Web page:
One of the most striking findings in the global survey data we are releasing this week is the fact that 42 percent of the people who use paid cloud services for business say they share their log-in credentials inside their organizations. This points to a worrisome new avenue for software license abuse, and it is the latest sign that piracy is evolving in the cloud era, rather than dying out.
Let me stress: Credential-sharing within organizations does not always amount to pirating cloud services. In some cases, organizations may hold licenses that allow users to share accounts. In fact, many cloud service providers charge for their services not by “seat” but by the volume of computing resources consumed, making the path users take to access those resources less important.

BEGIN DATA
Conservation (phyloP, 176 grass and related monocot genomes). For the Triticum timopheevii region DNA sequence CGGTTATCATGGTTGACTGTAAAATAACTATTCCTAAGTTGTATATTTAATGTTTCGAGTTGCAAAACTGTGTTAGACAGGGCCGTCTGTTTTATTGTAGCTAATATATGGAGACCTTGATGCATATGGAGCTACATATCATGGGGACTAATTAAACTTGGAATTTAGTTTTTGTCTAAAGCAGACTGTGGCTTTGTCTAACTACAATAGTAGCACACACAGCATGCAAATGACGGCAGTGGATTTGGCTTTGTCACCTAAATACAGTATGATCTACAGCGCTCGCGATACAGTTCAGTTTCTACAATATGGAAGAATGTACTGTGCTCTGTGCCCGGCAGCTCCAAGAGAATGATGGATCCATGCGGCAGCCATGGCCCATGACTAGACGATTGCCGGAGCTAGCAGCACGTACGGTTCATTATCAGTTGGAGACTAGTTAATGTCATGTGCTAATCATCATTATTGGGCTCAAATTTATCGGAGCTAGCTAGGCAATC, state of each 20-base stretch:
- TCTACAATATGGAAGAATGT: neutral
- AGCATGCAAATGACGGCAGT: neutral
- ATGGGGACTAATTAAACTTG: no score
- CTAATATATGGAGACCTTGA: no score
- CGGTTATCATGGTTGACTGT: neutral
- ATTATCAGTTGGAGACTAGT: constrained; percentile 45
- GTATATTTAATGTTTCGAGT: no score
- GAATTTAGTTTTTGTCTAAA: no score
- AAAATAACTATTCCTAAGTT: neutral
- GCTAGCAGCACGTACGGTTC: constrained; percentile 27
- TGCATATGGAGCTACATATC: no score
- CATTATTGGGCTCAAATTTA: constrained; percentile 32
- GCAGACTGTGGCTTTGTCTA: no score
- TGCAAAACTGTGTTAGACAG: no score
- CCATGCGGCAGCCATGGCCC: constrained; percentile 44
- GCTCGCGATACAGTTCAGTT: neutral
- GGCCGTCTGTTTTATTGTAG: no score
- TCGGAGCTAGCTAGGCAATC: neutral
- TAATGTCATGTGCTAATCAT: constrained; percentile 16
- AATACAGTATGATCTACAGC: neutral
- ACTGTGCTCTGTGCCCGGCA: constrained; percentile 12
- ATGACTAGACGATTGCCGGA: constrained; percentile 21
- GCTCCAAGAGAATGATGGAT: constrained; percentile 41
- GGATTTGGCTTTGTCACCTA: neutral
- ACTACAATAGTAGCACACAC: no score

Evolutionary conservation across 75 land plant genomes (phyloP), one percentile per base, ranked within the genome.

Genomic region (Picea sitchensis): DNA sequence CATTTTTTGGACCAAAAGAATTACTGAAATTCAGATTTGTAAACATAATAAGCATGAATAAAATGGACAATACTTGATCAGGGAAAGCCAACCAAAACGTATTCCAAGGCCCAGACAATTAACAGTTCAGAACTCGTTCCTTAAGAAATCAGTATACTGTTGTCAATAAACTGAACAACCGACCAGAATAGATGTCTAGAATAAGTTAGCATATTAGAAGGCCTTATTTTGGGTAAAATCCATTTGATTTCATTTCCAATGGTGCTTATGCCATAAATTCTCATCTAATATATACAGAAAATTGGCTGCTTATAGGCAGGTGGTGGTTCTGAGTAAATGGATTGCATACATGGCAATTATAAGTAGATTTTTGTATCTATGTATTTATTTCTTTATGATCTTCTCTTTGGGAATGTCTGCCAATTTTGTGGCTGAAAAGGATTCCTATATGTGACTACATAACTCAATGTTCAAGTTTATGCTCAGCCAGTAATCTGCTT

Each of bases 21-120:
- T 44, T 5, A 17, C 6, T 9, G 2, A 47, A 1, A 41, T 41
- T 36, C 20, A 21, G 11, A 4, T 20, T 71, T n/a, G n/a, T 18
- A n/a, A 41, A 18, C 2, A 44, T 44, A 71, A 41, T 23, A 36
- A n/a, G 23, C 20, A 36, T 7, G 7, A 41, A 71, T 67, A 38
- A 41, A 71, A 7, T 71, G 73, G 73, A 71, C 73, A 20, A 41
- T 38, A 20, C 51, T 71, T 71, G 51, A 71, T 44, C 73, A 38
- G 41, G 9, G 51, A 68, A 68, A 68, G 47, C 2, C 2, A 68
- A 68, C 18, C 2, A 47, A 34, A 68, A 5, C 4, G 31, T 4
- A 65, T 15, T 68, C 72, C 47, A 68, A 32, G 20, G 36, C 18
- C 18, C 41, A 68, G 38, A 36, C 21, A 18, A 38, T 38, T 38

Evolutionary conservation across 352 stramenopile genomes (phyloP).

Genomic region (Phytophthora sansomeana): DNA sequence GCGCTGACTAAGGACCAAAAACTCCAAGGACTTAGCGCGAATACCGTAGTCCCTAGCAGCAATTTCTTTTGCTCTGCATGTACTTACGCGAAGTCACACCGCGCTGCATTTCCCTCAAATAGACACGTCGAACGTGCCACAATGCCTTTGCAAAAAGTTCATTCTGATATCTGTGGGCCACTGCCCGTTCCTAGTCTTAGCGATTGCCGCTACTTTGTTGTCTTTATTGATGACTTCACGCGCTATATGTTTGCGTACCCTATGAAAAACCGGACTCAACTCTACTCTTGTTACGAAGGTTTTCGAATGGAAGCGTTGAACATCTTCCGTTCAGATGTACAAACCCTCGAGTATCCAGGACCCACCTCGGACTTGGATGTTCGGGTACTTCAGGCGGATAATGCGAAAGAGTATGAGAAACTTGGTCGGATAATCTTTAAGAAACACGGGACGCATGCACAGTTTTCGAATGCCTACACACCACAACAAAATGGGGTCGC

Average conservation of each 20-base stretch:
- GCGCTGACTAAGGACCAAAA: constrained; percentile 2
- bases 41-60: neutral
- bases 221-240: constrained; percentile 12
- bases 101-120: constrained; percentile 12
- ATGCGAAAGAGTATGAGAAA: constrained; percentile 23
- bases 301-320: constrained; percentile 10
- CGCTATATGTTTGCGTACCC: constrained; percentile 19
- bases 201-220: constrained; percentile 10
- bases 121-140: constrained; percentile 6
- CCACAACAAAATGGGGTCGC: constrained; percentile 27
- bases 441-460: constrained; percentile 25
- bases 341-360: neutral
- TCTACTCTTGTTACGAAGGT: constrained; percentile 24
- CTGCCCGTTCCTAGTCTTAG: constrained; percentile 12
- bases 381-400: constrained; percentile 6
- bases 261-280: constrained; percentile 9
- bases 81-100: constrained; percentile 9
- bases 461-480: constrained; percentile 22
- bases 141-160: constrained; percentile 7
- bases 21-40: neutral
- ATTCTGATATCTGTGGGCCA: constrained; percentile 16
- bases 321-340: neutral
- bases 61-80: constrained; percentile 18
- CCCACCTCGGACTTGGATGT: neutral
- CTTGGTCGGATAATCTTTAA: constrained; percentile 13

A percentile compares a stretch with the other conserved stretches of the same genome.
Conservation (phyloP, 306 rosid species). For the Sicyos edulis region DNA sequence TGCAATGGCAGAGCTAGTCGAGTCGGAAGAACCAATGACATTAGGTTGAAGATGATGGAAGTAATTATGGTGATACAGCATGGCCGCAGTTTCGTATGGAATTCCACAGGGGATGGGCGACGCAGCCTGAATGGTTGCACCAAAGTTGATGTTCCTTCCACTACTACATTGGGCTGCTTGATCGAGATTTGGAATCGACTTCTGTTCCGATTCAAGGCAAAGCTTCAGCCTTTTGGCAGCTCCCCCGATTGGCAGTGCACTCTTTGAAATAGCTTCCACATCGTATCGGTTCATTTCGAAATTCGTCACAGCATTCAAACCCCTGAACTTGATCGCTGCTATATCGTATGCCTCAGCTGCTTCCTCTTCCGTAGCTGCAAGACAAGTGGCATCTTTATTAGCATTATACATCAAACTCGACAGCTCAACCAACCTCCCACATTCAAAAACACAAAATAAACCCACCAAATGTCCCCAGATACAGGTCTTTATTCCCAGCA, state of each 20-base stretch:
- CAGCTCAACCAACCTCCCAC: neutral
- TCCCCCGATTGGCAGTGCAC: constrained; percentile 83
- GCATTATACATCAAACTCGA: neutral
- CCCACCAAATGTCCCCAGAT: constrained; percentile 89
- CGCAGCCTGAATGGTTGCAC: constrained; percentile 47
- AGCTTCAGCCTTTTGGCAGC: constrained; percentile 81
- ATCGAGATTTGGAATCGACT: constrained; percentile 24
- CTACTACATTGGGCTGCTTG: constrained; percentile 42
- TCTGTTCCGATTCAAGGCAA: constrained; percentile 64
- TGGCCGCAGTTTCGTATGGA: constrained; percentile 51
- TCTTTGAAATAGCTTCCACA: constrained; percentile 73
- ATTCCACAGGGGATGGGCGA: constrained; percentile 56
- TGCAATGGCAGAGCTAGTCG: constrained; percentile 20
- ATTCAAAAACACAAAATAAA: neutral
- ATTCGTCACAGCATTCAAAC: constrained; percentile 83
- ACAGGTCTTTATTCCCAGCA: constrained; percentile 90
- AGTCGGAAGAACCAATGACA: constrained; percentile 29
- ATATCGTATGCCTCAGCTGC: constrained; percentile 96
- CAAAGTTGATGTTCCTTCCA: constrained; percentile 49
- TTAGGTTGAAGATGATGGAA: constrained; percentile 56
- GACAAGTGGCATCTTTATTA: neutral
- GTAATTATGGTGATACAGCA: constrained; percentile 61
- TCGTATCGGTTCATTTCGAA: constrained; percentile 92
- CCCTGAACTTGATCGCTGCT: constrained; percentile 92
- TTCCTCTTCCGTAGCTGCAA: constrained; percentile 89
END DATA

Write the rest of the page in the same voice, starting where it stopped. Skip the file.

But it is worth noting that 56 percent of those who use paid cloud services for business believe it is wrong to share employer-provided log-in credentials for those accounts with other people in their organizations. (That includes many of the very same people who are doing it.) And in many cases, depending on the terms of their service agreements, they would be right: Sharing credentials would in fact constitute license abuse.